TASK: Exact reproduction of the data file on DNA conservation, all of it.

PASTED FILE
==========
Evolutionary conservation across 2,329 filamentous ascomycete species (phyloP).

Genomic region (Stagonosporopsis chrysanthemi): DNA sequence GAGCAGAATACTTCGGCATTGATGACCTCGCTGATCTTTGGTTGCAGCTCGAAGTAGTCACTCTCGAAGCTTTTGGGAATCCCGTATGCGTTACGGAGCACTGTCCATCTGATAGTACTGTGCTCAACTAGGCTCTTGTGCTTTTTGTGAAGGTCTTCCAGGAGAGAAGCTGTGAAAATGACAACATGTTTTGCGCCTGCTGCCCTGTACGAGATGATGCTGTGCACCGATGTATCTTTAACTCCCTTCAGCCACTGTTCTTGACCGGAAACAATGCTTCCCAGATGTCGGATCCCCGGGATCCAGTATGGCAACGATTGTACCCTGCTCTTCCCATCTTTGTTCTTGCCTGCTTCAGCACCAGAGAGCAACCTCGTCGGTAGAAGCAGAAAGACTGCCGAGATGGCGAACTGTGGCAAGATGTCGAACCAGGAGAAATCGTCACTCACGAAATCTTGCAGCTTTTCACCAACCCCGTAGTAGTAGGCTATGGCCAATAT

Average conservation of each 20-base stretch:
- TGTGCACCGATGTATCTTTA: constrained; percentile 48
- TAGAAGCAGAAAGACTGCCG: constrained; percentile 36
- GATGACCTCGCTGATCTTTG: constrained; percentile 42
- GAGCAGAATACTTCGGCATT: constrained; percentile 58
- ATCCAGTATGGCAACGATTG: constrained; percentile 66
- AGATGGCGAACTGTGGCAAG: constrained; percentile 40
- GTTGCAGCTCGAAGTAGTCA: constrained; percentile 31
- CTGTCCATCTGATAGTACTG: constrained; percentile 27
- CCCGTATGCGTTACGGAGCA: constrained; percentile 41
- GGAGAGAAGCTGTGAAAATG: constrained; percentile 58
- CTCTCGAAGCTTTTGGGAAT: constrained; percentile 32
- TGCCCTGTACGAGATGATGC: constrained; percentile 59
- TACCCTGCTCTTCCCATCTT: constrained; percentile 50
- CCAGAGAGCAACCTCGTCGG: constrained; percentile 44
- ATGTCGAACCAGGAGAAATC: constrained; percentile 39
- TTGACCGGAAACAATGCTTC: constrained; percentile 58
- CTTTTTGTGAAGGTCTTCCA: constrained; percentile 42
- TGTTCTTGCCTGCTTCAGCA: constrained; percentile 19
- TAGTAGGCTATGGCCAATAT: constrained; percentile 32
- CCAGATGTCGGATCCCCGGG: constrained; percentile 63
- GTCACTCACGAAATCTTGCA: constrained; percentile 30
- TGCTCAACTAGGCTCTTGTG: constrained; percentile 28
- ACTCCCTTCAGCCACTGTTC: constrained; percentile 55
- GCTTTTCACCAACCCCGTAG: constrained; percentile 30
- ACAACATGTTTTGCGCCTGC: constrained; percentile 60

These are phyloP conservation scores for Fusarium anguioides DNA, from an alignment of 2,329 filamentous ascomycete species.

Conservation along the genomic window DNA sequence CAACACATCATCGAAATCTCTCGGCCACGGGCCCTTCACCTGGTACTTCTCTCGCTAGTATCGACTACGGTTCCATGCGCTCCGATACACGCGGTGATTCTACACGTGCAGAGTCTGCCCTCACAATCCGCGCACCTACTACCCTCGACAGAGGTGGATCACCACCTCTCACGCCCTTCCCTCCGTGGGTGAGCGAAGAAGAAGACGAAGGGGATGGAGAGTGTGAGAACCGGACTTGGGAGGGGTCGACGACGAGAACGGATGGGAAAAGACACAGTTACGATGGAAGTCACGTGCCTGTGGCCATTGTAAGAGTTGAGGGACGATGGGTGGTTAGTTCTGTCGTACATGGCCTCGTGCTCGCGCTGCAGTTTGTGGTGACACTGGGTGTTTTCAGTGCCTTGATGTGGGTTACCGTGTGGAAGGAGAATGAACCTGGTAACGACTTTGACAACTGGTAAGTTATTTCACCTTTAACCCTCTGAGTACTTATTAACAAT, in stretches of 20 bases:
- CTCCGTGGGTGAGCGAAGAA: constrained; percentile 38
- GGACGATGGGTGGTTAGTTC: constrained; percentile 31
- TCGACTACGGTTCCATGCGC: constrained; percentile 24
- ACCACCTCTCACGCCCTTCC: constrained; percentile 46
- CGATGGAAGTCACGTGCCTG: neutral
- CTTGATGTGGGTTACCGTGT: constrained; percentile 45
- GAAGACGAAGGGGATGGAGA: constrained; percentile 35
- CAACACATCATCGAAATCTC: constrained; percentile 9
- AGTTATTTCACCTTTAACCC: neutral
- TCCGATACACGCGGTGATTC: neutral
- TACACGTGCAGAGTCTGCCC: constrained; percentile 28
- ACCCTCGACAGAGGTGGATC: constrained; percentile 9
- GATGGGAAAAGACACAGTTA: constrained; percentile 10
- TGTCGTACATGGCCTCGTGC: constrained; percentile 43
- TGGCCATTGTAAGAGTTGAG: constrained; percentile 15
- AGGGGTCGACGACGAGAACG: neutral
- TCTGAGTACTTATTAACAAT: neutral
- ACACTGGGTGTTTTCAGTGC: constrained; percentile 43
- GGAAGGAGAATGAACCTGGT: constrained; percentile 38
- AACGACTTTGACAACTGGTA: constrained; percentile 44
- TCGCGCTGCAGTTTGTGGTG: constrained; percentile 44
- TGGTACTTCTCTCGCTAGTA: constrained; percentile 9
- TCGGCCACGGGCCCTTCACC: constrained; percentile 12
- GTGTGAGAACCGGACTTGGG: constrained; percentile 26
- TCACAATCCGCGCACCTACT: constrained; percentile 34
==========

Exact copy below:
Evolutionary conservation across 2,329 filamentous ascomycete species (phyloP).

Genomic region (Stagonosporopsis chrysanthemi): DNA sequence GAGCAGAATACTTCGGCATTGATGACCTCGCTGATCTTTGGTTGCAGCTCGAAGTAGTCACTCTCGAAGCTTTTGGGAATCCCGTATGCGTTACGGAGCACTGTCCATCTGATAGTACTGTGCTCAACTAGGCTCTTGTGCTTTTTGTGAAGGTCTTCCAGGAGAGAAGCTGTGAAAATGACAACATGTTTTGCGCCTGCTGCCCTGTACGAGATGATGCTGTGCACCGATGTATCTTTAACTCCCTTCAGCCACTGTTCTTGACCGGAAACAATGCTTCCCAGATGTCGGATCCCCGGGATCCAGTATGGCAACGATTGTACCCTGCTCTTCCCATCTTTGTTCTTGCCTGCTTCAGCACCAGAGAGCAACCTCGTCGGTAGAAGCAGAAAGACTGCCGAGATGGCGAACTGTGGCAAGATGTCGAACCAGGAGAAATCGTCACTCACGAAATCTTGCAGCTTTTCACCAACCCCGTAGTAGTAGGCTATGGCCAATAT

Average conservation of each 20-base stretch:
- TGTGCACCGATGTATCTTTA: constrained; percentile 48
- TAGAAGCAGAAAGACTGCCG: constrained; percentile 36
- GATGACCTCGCTGATCTTTG: constrained; percentile 42
- GAGCAGAATACTTCGGCATT: constrained; percentile 58
- ATCCAGTATGGCAACGATTG: constrained; percentile 66
- AGATGGCGAACTGTGGCAAG: constrained; percentile 40
- GTTGCAGCTCGAAGTAGTCA: constrained; percentile 31
- CTGTCCATCTGATAGTACTG: constrained; percentile 27
- CCCGTATGCGTTACGGAGCA: constrained; percentile 41
- GGAGAGAAGCTGTGAAAATG: constrained; percentile 58
- CTCTCGAAGCTTTTGGGAAT: constrained; percentile 32
- TGCCCTGTACGAGATGATGC: constrained; percentile 59
- TACCCTGCTCTTCCCATCTT: constrained; percentile 50
- CCAGAGAGCAACCTCGTCGG: constrained; percentile 44
- ATGTCGAACCAGGAGAAATC: constrained; percentile 39
- TTGACCGGAAACAATGCTTC: constrained; percentile 58
- CTTTTTGTGAAGGTCTTCCA: constrained; percentile 42
- TGTTCTTGCCTGCTTCAGCA: constrained; percentile 19
- TAGTAGGCTATGGCCAATAT: constrained; percentile 32
- CCAGATGTCGGATCCCCGGG: constrained; percentile 63
- GTCACTCACGAAATCTTGCA: constrained; percentile 30
- TGCTCAACTAGGCTCTTGTG: constrained; percentile 28
- ACTCCCTTCAGCCACTGTTC: constrained; percentile 55
- GCTTTTCACCAACCCCGTAG: constrained; percentile 30
- ACAACATGTTTTGCGCCTGC: constrained; percentile 60

These are phyloP conservation scores for Fusarium anguioides DNA, from an alignment of 2,329 filamentous ascomycete species.

Conservation along the genomic window DNA sequence CAACACATCATCGAAATCTCTCGGCCACGGGCCCTTCACCTGGTACTTCTCTCGCTAGTATCGACTACGGTTCCATGCGCTCCGATACACGCGGTGATTCTACACGTGCAGAGTCTGCCCTCACAATCCGCGCACCTACTACCCTCGACAGAGGTGGATCACCACCTCTCACGCCCTTCCCTCCGTGGGTGAGCGAAGAAGAAGACGAAGGGGATGGAGAGTGTGAGAACCGGACTTGGGAGGGGTCGACGACGAGAACGGATGGGAAAAGACACAGTTACGATGGAAGTCACGTGCCTGTGGCCATTGTAAGAGTTGAGGGACGATGGGTGGTTAGTTCTGTCGTACATGGCCTCGTGCTCGCGCTGCAGTTTGTGGTGACACTGGGTGTTTTCAGTGCCTTGATGTGGGTTACCGTGTGGAAGGAGAATGAACCTGGTAACGACTTTGACAACTGGTAAGTTATTTCACCTTTAACCCTCTGAGTACTTATTAACAAT, in stretches of 20 bases:
- CTCCGTGGGTGAGCGAAGAA: constrained; percentile 38
- GGACGATGGGTGGTTAGTTC: constrained; percentile 31
- TCGACTACGGTTCCATGCGC: constrained; percentile 24
- ACCACCTCTCACGCCCTTCC: constrained; percentile 46
- CGATGGAAGTCACGTGCCTG: neutral
- CTTGATGTGGGTTACCGTGT: constrained; percentile 45
- GAAGACGAAGGGGATGGAGA: constrained; percentile 35
- CAACACATCATCGAAATCTC: constrained; percentile 9
- AGTTATTTCACCTTTAACCC: neutral
- TCCGATACACGCGGTGATTC: neutral
- TACACGTGCAGAGTCTGCCC: constrained; percentile 28
- ACCCTCGACAGAGGTGGATC: constrained; percentile 9
- GATGGGAAAAGACACAGTTA: constrained; percentile 10
- TGTCGTACATGGCCTCGTGC: constrained; percentile 43
- TGGCCATTGTAAGAGTTGAG: constrained; percentile 15
- AGGGGTCGACGACGAGAACG: neutral
- TCTGAGTACTTATTAACAAT: neutral
- ACACTGGGTGTTTTCAGTGC: constrained; percentile 43
- GGAAGGAGAATGAACCTGGT: constrained; percentile 38
- AACGACTTTGACAACTGGTA: constrained; percentile 44
- TCGCGCTGCAGTTTGTGGTG: constrained; percentile 44
- TGGTACTTCTCTCGCTAGTA: constrained; percentile 9
- TCGGCCACGGGCCCTTCACC: constrained; percentile 12
- GTGTGAGAACCGGACTTGGG: constrained; percentile 26
- TCACAATCCGCGCACCTACT: constrained; percentile 34